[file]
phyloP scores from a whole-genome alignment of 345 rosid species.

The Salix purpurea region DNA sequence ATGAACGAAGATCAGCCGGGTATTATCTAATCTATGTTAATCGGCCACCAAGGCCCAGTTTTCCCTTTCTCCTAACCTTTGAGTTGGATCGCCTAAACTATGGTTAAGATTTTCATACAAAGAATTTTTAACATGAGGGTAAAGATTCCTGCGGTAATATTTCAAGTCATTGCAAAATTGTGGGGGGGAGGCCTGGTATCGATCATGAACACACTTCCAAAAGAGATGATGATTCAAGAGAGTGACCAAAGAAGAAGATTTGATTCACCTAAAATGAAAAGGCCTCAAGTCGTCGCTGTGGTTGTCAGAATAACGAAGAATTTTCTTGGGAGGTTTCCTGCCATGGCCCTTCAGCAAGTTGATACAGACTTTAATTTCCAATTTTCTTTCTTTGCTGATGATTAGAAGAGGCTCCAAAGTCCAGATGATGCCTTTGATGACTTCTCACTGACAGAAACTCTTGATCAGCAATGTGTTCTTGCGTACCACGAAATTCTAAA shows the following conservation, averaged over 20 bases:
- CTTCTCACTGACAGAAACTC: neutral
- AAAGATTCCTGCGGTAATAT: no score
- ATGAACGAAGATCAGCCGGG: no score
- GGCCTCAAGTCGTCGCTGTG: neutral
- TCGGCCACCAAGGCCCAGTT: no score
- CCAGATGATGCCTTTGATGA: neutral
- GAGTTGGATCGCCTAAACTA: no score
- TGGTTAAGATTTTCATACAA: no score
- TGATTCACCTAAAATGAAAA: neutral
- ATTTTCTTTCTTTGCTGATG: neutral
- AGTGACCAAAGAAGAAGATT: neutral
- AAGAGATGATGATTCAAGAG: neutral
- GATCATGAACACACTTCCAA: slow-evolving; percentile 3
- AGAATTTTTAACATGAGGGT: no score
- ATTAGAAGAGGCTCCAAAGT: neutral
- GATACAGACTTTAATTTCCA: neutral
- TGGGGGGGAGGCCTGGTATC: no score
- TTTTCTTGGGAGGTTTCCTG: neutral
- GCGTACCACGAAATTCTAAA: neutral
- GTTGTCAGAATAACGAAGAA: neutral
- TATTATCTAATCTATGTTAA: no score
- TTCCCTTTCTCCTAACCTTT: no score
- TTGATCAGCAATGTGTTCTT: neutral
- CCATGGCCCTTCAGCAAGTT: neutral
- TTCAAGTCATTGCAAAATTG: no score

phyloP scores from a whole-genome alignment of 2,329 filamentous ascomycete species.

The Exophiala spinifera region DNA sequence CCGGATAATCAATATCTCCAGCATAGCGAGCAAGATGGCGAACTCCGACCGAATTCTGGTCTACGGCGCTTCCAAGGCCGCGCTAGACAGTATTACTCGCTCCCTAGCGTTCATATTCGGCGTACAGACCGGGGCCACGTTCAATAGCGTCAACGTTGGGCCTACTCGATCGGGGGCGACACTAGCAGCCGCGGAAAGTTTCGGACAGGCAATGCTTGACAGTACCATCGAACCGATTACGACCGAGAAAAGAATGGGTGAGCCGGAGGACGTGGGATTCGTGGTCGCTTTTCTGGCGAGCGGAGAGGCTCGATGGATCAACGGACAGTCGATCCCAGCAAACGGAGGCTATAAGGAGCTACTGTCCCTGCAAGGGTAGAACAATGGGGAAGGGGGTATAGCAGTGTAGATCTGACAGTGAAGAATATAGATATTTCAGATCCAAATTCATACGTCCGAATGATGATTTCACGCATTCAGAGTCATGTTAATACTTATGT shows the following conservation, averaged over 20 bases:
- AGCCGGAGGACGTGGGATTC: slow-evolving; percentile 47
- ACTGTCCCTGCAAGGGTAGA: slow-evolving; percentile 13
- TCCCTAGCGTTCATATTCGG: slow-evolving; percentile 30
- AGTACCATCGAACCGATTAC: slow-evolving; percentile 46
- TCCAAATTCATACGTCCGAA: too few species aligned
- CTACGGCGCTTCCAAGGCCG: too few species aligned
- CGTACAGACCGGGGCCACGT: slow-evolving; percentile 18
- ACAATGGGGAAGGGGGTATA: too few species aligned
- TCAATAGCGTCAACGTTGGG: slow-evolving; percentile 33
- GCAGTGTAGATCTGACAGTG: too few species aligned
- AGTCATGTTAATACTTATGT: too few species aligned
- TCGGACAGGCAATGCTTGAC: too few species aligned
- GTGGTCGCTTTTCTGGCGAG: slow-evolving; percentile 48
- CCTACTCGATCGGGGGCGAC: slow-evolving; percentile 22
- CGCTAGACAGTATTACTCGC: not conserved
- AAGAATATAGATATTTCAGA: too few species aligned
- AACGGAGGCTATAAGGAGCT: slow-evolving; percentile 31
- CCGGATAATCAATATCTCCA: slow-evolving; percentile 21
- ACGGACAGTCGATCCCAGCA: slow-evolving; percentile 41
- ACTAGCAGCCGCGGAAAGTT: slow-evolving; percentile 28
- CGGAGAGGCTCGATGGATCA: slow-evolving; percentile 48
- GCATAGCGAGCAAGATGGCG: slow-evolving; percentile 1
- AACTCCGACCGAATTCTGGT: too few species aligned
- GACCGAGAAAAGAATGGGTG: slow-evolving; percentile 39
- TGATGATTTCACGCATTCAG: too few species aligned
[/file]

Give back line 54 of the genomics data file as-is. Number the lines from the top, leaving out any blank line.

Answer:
- TGATGATTTCACGCATTCAG: too few species aligned